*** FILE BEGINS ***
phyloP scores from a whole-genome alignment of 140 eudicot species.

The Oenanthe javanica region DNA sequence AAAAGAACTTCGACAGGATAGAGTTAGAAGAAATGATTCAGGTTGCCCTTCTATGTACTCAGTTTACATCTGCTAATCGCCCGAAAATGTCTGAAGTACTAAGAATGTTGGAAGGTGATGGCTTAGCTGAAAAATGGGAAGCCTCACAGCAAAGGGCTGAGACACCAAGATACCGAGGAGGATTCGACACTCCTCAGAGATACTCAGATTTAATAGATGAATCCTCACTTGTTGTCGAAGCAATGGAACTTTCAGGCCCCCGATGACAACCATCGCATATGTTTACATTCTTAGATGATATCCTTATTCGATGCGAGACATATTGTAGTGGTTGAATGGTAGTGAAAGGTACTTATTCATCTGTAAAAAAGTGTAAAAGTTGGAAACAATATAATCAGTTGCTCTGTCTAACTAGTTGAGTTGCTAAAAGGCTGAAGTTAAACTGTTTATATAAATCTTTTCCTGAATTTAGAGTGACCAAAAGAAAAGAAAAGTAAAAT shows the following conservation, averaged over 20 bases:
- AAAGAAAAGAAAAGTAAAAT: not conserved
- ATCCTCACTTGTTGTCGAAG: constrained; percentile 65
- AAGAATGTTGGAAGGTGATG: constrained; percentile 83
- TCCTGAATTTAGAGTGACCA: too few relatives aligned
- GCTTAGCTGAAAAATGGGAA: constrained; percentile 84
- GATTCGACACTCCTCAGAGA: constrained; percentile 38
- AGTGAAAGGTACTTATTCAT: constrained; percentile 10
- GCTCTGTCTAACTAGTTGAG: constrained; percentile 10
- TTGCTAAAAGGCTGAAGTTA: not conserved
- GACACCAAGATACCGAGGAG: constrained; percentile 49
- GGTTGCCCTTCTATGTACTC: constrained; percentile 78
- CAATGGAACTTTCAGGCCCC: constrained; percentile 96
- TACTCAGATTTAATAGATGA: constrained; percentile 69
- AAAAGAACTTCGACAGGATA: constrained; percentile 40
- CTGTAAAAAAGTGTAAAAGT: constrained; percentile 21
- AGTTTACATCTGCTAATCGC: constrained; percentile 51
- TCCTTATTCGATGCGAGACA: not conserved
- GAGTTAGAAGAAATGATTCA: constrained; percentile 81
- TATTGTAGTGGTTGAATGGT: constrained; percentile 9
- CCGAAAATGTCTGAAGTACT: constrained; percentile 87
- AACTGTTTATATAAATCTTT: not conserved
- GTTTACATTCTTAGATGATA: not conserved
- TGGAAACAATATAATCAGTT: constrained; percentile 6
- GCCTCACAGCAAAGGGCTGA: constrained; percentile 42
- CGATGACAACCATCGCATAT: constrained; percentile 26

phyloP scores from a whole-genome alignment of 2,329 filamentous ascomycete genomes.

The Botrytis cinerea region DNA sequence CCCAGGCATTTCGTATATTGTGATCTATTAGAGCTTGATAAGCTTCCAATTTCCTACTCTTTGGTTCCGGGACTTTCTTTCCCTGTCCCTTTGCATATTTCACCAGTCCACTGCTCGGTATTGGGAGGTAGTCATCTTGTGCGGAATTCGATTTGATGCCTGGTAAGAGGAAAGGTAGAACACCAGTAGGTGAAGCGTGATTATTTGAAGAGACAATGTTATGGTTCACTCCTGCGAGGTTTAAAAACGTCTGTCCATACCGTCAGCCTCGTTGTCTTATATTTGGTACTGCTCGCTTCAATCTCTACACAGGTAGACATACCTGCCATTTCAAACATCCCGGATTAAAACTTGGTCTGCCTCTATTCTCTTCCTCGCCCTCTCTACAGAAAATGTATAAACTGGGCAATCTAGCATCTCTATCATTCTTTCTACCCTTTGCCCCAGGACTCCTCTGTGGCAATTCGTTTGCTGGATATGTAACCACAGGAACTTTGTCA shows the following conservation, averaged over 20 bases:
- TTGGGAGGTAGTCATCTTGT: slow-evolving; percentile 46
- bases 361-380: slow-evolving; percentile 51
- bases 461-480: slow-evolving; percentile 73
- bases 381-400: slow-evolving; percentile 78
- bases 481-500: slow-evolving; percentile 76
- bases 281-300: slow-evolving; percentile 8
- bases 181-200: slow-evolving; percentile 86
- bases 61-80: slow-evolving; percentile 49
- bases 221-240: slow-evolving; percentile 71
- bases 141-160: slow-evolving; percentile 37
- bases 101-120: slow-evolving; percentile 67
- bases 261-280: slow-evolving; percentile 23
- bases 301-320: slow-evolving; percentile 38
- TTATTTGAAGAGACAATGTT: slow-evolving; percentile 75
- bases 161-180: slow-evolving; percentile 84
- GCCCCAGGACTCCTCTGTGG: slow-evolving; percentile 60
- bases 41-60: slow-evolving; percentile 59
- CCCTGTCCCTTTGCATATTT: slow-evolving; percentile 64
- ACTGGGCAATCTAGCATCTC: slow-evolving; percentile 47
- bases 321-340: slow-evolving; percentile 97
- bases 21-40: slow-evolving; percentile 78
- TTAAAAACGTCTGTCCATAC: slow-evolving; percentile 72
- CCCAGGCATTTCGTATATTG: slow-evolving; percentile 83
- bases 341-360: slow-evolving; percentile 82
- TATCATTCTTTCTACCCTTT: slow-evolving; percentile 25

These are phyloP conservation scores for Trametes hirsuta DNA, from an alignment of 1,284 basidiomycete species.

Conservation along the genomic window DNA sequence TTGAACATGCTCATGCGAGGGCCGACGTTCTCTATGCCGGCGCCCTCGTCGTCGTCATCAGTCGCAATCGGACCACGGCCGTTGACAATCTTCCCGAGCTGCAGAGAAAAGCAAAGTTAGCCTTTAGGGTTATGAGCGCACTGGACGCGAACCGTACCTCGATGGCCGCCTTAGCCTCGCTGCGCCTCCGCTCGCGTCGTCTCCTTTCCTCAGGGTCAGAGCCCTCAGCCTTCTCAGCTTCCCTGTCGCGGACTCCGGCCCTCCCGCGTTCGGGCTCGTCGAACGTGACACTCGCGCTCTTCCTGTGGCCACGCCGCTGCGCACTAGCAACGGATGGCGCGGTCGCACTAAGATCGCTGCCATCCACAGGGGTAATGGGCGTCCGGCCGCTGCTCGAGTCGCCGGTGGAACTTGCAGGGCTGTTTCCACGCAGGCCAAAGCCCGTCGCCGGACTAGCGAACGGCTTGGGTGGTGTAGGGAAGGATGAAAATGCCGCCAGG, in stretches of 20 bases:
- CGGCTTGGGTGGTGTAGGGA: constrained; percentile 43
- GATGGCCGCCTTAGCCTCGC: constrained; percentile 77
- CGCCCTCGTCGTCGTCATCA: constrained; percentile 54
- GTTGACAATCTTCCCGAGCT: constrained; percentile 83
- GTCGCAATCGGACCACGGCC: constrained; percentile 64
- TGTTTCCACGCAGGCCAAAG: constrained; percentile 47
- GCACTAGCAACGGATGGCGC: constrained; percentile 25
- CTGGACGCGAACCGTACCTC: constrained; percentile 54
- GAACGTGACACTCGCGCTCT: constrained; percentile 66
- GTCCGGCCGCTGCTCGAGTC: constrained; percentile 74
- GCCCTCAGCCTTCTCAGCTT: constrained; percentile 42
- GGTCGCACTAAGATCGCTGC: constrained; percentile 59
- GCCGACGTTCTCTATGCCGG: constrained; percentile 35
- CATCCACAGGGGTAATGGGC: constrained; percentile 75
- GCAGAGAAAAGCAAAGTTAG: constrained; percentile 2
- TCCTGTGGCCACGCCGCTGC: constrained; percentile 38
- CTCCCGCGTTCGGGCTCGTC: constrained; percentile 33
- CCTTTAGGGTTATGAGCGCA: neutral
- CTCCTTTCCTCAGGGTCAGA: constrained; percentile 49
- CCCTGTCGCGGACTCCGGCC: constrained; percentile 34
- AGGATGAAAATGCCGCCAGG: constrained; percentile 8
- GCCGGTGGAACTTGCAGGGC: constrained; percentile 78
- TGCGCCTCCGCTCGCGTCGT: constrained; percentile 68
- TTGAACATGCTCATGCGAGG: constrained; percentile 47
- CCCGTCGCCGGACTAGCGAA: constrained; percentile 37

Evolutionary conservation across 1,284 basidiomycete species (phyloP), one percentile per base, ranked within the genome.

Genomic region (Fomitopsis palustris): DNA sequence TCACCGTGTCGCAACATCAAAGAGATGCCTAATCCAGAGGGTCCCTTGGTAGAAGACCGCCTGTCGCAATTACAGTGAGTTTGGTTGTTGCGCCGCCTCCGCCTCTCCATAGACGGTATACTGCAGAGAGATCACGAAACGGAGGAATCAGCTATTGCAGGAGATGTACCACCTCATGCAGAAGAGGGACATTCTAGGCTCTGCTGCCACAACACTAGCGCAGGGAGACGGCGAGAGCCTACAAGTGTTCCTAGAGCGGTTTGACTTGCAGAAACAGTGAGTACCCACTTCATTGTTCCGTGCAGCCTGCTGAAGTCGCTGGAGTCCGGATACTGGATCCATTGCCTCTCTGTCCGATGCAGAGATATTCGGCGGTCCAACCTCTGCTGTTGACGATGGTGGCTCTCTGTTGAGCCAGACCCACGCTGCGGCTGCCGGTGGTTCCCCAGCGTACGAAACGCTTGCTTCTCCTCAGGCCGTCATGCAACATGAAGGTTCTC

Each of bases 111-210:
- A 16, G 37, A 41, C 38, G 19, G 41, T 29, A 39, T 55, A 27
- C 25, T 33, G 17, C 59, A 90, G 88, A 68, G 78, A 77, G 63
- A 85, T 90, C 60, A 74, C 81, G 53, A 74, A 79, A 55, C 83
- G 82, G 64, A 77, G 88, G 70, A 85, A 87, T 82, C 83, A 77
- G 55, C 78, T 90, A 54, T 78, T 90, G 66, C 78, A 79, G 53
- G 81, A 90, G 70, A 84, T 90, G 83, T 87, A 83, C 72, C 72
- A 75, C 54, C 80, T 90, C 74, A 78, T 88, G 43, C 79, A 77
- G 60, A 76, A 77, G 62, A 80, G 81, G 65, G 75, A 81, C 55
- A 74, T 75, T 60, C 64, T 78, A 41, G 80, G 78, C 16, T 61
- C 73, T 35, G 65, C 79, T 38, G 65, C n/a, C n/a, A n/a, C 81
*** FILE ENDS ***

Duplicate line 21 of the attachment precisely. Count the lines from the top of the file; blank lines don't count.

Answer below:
- TATTGTAGTGGTTGAATGGT: constrained; percentile 9